So, back to the present: Frank McCourt is making serious noises about suing Major League Baseball. No matter how this all shakes out, it’s hard to see it ending in any way other than a sale of the Dodgers.  As is suggested by the legal experts cited in today’s article from Bill Shaikin in the Los Angeles Times, the only way that McCourt won’t sue over the specifics of the sale is if baseball agrees to take the highest bidder.  If that highest bidder isn’t someone Bud Selig wants to let in his club — say, I dunno, some skeezy businessman from some unpronounceable former Soviet Republic who is on record saying that he wants to give out the biggest free agent contracts in recorded history — Selig could have a serious dilemma on his hands:  allow a potential maverick (Maverick?)  into the club or risk re-litigating the Piazza case.

I want to see Frank McCourt gone and I want to see a responsible owner in Los Angeles with a minimum of fuss.  But boy howdy, it would be fun to see Major League Baseball’s anti-competitive practices blown away too, so I can’t say that I, as a popcorn-eating gawker to all of this, will be disappointed either way.

Report: Teams have inquired with the Angels about Hector Santiago

ANAHEIM, CA - JULY 20:  Hector Santiago #53 of the Los Angeles Angels of Anaheim pitches during the first inning of a baseball game against the Texas Rangers  at Angel Stadium of Anaheim on July 20, 2016 in Anaheim, California.  (Photo by Sean M. Haffey/Getty Images)
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ESPN’s Jerry Crasnick reported on Monday that the Angels have received inquiries from multiple teams concerning starter Hector Santiago. He adds that the club is willing to listen to offers. Jon Morosi of FOX Sports and MLB Network reports that the Marlins are among the teams that have inquired.

Santiago, 28, has pitched to a 4.32 ERA with 96 strikeouts and 47 walks in 110 1/3 innings. Sabermetric statistics such as FIP, xFIP, and SIERA think the lefty has pitched even worse than his ERA indicates however, pitting 2016 as his worst performance to date.

Santiago is earning $5 million this season and will enter his third and final year of arbitration eligibility going into 2017.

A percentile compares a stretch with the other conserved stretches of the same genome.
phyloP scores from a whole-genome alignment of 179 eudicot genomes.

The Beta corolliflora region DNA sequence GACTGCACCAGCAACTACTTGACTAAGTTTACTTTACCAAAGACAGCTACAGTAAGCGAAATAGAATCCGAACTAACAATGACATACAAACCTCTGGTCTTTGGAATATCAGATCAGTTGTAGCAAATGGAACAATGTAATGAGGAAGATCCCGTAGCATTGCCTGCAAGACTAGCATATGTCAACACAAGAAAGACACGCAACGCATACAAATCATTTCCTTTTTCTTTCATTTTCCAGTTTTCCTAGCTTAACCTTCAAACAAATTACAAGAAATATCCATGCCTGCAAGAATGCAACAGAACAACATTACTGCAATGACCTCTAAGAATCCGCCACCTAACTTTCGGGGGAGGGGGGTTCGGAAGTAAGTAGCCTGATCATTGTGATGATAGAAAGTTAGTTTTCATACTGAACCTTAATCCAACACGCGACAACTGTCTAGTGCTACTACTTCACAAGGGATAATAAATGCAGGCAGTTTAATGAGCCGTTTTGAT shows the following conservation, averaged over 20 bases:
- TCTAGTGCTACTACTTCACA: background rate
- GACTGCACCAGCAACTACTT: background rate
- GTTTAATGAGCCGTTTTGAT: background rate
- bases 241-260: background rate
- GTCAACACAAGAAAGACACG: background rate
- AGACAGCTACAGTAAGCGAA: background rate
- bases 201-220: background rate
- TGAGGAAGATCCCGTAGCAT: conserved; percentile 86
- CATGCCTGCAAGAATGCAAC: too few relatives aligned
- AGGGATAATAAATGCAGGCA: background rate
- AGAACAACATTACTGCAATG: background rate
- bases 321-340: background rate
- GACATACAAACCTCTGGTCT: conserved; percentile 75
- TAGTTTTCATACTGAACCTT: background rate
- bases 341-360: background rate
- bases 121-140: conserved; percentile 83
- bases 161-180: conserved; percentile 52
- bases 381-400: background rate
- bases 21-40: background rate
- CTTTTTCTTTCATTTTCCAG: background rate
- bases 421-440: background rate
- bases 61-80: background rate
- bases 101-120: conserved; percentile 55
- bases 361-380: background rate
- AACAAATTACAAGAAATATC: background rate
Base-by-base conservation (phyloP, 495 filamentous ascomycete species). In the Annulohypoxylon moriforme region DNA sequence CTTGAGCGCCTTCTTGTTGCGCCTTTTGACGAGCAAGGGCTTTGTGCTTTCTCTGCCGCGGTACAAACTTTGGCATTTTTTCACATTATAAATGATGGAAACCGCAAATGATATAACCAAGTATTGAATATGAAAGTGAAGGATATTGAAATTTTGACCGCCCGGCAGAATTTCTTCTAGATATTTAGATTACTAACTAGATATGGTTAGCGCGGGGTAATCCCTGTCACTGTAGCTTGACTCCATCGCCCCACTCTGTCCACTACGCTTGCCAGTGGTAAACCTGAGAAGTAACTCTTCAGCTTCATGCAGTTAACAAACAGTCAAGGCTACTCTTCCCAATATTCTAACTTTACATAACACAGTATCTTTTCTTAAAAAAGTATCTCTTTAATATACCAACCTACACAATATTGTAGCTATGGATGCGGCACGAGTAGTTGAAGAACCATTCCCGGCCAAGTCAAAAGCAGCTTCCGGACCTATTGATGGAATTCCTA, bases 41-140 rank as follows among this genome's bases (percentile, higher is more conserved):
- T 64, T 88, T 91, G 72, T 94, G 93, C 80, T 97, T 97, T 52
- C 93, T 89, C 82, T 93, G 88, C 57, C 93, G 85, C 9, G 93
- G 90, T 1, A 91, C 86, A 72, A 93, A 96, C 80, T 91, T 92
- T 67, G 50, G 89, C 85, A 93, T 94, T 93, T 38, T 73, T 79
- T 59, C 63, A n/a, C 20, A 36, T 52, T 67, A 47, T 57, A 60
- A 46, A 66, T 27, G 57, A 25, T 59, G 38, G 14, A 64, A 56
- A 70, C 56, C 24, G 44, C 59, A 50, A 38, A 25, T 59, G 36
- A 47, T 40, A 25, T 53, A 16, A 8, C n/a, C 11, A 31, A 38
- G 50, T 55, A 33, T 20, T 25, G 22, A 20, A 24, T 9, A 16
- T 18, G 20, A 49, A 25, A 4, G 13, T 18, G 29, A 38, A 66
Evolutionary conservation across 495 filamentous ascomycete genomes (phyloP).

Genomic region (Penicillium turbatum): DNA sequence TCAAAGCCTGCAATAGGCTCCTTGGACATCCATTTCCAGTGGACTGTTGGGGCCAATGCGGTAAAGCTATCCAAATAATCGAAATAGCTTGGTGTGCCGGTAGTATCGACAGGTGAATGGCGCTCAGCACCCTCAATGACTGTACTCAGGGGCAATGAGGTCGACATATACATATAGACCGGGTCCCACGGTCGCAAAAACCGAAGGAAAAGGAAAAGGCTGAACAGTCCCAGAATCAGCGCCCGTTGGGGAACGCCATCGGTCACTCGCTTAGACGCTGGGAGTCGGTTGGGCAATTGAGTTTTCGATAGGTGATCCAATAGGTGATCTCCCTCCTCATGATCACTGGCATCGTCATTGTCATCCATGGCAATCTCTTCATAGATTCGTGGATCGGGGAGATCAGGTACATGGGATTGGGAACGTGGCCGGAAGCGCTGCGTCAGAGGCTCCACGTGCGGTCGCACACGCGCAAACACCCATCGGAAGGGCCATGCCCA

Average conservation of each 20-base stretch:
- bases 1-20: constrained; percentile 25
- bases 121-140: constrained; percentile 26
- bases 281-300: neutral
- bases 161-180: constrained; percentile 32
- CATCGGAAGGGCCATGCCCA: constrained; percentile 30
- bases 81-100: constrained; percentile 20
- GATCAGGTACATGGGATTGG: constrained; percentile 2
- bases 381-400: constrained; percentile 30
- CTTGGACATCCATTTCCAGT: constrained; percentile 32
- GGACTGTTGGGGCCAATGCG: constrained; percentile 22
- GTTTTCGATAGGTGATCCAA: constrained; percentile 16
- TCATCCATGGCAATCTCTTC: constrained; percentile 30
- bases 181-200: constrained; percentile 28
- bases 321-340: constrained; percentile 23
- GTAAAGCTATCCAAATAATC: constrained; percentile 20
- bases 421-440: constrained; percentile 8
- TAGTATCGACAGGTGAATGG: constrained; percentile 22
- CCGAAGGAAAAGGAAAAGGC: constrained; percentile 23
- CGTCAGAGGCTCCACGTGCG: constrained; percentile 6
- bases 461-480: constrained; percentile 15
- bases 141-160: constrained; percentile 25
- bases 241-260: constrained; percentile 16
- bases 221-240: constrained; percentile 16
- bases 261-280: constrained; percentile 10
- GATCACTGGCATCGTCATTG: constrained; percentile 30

We also learned earlier that, in an effort to bolster their starting rotation, the Marlins have also shown interest in Wade Miley of the Mariners and Jeremy Hellickson of the Phillies.

Prince Fielder will undergo season-ending neck surgery this week

SEATTLE, WA - JUNE 10: Prince Fielder #84 takes a swing during a game against the Seattle Mariners at Safeco Field on June 10, 2016 in Seattle, Washington. The Mariners won the game 7-5. (Photo by Stephen Brashear/Getty Images)
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The Rangers placed DH Prince Fielder on the disabled list last week due to more neck discomfort. On Friday, Fielder met with Dr. Drew Dossett, who performed spinal fusion surgery on Fielder in 2014 for a herniated disk in his neck. Dossett has recommended another procedure, so Fielder will undergo season-ending surgery this week, Jeff Wilson of the Fort-Worth Star Telegram reports.

Fielder was having a rough season, batting .212/.292/.334 with eight home runs and 44 RBI in 370 plate appearances. He played in only 42 games in 2014, but returned in 2015 looking more like his old self. Unfortunately, neck and back issues are notoriously difficult to fix. Hopefully, this upcoming procedure does the trick for Fielder.

Fielder is owed $24 million per season through 2020, with the Tigers paying $6 million of it per season.